Ending the HIV epidemic in Canada in five years seems like an ambitious goal, but it is now in fact a target being advocated by a group of public health and HIV advocates in a new document published by the Canadian Foundation for AIDS Research (CANFAR). I am one of the authors of that document, which acknowledges the necessity of addressing racism and structural violence. But, except for support from a couple co-authors, I am dispirited by the co-authors’ failure to be clear about the difference those systemic and structural issues make, to inspire determination in addressing them, and to illustrate what is at stake and what it means to address racism and structural disadvantage.
En énonçant les objectifs 90-90-90 en 2014, l’Organisation mondiale de la Santé et l’ONUSIDA proposaient une impulsion nouvelle : notre génération pourrait voir la fin de l’épidémie du sida. Nombreuses sont les voies possibles pour arriver à ce résultat, et les initiatives de riposte accélérée des Villes, les Fast Track Cities, en sont une.
C’est à Paris le 1er décembre 2014 qu’est né ce modèle des Villes sans sida, issu d’un constat : les 200 villes les plus touchées abritent à elles seules plus du quart des 35 millions de personnes vivant avec le VIH. En s’impliquant dans la riposte au VIH, les villes ajoutent leur leadership dans la création de stratégies locales.
“The time for excuses is over. It’s very, very clear that the risk is zero. If you are on suppressive antiretroviral treatment you are sexually non-infectious” — Dr. Alison Rodger of University College London, lead author of PARTNER 2, presenting at the 22nd International AIDS Conference in Amsterdam, July 25, 2018.
It’s difficult to overstate the power of this message for people with HIV, such as myself, because it changes what it means to live with HIV. It opens up social, sexual and reproductive choices we and our sexual partners never thought would be possible. It encourages those of us with HIV to start and stay on treatment to keep both us and our sexual partners healthy. It’s an opportunity to transform how we see ourselves, how we’re perceived by our families and friends, by our current or potential sexual partners, and by people in general.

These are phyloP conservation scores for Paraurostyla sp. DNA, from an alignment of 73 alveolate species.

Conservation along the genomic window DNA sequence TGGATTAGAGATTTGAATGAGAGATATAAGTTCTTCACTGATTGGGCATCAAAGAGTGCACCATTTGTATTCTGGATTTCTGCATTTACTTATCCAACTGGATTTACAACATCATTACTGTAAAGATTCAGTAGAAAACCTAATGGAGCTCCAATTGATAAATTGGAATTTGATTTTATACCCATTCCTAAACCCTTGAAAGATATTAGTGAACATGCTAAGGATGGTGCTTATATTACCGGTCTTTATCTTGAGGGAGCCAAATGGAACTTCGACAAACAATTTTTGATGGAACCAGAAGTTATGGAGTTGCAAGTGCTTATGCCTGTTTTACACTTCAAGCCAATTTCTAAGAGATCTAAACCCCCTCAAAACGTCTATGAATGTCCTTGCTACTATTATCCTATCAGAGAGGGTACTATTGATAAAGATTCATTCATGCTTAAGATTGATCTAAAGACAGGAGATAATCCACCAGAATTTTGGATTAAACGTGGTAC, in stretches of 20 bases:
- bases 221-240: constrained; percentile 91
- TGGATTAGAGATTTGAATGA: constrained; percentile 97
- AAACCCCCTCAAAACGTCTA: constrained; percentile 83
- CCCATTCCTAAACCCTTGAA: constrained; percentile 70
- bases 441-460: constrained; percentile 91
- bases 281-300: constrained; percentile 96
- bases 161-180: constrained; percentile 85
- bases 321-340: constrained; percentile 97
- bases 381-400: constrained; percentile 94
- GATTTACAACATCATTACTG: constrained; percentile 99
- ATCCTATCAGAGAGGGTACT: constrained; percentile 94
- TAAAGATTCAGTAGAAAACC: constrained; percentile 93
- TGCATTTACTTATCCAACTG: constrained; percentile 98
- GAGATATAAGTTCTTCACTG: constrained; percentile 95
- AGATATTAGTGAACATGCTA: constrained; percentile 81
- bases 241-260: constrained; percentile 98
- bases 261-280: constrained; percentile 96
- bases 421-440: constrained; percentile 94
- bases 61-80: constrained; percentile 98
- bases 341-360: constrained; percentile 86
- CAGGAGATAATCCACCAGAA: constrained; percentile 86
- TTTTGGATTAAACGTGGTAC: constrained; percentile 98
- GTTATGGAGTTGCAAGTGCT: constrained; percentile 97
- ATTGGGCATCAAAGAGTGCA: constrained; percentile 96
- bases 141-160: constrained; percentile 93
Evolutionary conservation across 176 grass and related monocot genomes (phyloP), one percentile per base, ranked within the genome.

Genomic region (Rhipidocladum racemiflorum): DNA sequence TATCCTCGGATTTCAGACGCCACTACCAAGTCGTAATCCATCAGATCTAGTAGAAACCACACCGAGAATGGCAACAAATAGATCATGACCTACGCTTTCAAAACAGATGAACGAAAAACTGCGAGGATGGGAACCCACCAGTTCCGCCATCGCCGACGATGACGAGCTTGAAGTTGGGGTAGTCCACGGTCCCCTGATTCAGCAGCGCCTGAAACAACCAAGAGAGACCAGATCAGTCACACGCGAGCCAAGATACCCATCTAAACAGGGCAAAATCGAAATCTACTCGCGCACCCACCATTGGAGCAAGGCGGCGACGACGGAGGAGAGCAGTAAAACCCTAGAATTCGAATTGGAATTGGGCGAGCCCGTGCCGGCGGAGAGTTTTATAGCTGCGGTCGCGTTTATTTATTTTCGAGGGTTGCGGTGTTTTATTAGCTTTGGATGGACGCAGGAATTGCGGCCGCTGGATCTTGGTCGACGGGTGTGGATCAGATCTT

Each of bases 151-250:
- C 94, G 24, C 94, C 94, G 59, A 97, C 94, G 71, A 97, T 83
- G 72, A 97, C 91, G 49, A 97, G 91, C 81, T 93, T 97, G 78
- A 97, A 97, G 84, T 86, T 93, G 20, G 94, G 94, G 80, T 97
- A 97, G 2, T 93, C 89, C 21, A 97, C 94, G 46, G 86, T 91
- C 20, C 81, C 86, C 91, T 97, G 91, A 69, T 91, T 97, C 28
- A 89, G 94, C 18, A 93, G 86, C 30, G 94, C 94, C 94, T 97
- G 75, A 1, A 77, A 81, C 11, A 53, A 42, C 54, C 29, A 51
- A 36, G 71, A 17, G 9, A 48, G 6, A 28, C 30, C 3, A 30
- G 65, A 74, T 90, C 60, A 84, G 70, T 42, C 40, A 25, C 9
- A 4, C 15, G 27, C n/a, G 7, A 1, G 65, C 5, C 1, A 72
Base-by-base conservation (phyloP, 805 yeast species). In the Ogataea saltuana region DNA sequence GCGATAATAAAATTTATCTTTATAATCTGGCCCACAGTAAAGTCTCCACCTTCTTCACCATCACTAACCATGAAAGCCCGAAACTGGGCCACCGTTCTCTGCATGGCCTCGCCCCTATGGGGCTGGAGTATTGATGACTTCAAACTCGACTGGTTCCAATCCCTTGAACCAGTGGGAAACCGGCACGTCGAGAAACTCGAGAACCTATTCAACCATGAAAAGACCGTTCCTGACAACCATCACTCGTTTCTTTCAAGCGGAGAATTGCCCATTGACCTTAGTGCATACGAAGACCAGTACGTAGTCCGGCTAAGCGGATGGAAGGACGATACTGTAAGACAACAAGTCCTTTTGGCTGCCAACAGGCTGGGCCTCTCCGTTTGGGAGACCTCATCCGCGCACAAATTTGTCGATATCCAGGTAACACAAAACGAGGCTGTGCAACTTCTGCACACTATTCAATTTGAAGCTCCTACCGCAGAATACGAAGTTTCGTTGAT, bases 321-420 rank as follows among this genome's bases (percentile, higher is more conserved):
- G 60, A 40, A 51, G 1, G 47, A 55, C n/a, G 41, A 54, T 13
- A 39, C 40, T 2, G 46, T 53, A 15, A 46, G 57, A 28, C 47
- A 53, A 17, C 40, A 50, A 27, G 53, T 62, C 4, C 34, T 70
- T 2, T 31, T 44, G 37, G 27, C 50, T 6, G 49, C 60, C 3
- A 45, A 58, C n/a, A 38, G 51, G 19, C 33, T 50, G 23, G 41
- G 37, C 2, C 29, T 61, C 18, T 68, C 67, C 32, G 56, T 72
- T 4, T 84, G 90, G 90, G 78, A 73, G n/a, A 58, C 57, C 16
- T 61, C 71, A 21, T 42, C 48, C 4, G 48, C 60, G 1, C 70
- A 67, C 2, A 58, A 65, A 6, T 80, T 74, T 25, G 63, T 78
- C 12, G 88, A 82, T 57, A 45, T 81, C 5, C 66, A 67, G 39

Living with HIV has changed a lot over the years. And in most ways, it’s been for the best. CATIE remains committed to providing up-to-date, accurate, unbiased and relevant information for people living with HIV, and so we recently consulted a group of people with HIV about their views on HIV health information in 2018.
We chatted with 15 people, both newly diagnosed people and long-term survivors, from different walks of life and from across the country. Here are five things we learned:
One of the highlights of last month’s 22nd International AIDS Conference in Amsterdam (AIDS 2018) was the release of the “Expert consensus statement on the science of HIV in the context of criminal law”. In this statement, 20 eminent world scientists — including two leading Canadian researchers — provided their conclusive opinion on the low-to-no possibility of a person living with HIV transmitting the virus in various situations, including via sexual acts. Published in the peer-reviewed Journal of the International AIDS Society, the statement describes the current evidence on HIV transmission, treatment effectiveness and forensics so that HIV-related science may be better understood in criminal law contexts. You can learn more about the evidence in the statement from the short summary and a Frequently Asked Questions document, both available here.
The CATIE Blog hosts the views and opinions of people and organizations working and volunteering in Canada’s response to HIV and hepatitis C.